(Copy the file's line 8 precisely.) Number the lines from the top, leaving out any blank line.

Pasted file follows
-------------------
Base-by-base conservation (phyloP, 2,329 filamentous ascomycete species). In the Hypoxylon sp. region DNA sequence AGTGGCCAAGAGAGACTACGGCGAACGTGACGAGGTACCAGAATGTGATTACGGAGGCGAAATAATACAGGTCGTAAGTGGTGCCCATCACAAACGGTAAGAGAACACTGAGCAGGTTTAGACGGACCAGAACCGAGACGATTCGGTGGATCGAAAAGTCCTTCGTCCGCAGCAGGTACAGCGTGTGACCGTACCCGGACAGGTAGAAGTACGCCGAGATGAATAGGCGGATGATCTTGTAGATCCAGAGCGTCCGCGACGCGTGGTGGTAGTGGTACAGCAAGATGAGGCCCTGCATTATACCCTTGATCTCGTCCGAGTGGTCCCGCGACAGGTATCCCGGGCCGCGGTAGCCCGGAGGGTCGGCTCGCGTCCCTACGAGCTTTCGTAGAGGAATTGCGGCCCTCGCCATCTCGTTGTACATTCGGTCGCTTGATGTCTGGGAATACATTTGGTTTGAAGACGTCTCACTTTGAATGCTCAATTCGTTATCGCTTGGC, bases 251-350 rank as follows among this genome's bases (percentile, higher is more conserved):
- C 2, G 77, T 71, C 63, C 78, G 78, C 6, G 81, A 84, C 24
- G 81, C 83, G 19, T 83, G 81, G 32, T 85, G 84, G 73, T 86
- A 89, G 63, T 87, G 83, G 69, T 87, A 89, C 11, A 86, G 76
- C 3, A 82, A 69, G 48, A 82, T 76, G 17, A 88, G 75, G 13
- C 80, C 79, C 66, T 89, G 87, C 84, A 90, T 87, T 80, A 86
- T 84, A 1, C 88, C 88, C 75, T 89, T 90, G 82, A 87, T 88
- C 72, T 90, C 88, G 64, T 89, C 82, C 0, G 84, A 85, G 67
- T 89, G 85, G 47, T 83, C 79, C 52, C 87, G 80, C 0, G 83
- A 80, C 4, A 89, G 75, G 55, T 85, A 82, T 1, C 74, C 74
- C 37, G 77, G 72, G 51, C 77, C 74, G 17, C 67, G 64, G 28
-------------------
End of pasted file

- C 72, T 90, C 88, G 64, T 89, C 82, C 0, G 84, A 85, G 67